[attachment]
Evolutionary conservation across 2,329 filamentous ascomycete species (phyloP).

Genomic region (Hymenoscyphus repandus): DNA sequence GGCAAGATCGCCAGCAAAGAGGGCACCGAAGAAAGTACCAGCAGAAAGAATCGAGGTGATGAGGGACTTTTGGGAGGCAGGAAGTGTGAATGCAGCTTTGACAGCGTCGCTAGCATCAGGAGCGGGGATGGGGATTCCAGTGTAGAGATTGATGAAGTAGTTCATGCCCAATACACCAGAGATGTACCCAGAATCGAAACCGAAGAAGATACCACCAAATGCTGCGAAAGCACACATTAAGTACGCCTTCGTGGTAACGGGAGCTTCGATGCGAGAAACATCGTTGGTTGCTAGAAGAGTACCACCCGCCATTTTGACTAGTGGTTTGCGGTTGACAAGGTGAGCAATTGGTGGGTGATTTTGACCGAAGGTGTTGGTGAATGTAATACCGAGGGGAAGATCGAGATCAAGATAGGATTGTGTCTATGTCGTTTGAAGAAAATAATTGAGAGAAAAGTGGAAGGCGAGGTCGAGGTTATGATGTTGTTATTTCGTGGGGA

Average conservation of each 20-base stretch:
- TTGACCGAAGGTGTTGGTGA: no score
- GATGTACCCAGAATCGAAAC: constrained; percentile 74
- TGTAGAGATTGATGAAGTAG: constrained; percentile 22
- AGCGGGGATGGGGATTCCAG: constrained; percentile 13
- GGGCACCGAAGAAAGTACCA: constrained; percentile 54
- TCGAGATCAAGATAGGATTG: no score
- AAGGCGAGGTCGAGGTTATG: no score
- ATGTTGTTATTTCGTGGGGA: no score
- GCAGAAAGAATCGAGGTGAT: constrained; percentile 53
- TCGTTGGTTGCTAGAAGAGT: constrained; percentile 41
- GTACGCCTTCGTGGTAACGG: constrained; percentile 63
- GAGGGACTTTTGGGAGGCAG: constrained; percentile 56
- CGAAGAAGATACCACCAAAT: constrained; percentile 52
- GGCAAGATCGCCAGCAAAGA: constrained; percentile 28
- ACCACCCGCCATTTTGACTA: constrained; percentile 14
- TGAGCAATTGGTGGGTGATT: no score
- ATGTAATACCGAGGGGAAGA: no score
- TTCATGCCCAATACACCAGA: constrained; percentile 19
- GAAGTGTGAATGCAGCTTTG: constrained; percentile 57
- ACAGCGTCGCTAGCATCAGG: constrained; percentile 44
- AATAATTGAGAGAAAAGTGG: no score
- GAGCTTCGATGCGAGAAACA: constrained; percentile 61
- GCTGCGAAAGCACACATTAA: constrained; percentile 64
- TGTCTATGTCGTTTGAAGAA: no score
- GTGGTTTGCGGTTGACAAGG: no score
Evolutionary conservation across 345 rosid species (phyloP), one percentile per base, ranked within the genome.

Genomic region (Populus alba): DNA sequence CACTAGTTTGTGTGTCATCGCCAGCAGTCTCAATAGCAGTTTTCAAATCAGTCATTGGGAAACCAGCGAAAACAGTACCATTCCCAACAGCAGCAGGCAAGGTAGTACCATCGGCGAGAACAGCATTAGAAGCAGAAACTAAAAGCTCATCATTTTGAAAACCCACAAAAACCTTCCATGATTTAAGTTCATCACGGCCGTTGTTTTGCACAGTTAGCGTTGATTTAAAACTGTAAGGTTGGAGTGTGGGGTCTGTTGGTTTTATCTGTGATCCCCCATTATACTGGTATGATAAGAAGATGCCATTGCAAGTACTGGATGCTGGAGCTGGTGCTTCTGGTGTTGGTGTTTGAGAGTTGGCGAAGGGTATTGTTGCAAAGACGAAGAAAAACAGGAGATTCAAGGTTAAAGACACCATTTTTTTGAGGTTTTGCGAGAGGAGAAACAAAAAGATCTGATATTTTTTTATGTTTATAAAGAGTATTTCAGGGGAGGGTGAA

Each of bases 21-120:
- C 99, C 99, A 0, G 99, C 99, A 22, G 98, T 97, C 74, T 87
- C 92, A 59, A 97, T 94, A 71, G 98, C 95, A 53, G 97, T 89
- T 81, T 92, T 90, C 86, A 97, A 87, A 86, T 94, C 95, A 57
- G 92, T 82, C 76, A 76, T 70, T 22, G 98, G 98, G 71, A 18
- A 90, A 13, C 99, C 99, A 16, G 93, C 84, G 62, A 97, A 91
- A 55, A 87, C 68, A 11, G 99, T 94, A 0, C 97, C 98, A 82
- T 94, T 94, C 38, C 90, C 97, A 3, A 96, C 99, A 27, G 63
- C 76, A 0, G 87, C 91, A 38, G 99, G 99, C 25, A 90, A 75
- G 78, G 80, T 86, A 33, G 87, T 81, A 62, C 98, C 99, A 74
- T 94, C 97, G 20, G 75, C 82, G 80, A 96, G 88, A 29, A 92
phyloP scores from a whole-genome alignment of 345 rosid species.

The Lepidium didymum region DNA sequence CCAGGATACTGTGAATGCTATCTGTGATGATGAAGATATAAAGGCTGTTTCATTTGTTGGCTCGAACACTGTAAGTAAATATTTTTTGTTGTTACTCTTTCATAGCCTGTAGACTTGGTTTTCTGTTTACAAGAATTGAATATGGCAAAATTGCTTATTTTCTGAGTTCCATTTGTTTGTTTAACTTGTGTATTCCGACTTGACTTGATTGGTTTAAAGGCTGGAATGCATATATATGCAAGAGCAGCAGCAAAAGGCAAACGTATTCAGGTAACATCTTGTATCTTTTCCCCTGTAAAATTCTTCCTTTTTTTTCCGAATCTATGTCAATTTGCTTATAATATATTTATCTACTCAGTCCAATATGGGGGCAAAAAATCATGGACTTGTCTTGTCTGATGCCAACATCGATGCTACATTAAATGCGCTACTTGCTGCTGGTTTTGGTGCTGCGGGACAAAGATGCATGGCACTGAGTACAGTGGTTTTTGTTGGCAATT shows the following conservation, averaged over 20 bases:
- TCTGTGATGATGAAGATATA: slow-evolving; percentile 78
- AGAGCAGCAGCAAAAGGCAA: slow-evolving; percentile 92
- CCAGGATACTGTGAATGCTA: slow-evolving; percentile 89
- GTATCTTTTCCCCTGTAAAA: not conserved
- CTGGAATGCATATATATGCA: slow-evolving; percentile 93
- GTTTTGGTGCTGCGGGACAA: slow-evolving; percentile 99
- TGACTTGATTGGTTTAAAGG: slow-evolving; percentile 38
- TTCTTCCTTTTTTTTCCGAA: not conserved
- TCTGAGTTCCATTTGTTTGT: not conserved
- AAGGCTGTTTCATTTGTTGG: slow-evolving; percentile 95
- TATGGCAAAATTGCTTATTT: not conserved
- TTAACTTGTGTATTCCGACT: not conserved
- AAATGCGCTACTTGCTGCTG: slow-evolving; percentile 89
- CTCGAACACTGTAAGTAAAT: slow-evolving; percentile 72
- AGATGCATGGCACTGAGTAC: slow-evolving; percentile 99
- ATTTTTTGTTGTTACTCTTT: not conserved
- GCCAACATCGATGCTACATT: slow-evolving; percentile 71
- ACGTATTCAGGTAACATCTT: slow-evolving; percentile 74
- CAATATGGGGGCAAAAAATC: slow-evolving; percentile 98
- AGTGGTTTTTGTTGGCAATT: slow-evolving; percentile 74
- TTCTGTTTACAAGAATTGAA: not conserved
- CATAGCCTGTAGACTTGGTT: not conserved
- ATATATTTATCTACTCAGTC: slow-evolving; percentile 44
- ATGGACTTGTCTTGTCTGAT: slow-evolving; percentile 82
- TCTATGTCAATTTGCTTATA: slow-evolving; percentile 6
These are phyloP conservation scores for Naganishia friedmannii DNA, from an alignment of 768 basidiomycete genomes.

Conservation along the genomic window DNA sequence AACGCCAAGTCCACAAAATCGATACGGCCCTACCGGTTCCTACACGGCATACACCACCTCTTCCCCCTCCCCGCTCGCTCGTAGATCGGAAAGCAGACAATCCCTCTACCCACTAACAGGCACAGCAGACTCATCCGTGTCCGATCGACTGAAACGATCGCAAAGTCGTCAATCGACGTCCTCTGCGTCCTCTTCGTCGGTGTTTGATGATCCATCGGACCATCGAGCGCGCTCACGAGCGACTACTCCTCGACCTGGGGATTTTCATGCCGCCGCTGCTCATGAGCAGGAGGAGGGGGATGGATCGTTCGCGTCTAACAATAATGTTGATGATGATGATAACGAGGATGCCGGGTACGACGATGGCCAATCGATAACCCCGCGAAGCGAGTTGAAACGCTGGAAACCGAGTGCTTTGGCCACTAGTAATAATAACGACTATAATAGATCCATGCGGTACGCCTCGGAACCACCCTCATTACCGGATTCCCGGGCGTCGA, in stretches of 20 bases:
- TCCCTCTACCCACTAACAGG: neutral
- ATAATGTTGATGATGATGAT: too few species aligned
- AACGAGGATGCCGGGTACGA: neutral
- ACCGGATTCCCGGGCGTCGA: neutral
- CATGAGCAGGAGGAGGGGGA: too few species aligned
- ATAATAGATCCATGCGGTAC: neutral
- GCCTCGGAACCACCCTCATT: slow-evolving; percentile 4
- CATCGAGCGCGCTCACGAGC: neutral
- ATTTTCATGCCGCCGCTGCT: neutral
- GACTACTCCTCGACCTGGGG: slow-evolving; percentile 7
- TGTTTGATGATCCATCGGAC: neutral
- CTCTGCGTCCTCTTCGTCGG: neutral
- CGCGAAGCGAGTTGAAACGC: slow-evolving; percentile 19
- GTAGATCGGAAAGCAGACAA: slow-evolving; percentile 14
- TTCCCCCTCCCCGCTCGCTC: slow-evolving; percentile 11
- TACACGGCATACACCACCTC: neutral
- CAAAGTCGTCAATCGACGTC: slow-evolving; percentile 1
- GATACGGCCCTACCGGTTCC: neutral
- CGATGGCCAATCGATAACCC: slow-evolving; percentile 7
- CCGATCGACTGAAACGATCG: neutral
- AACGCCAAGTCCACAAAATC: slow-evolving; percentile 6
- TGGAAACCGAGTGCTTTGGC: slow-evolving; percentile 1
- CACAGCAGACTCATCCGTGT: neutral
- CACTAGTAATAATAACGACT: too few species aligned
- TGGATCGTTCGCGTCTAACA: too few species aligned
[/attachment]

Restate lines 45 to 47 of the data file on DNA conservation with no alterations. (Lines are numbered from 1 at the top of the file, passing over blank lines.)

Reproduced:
- AGAGCAGCAGCAAAAGGCAA: slow-evolving; percentile 92
- CCAGGATACTGTGAATGCTA: slow-evolving; percentile 89
- GTATCTTTTCCCCTGTAAAA: not conserved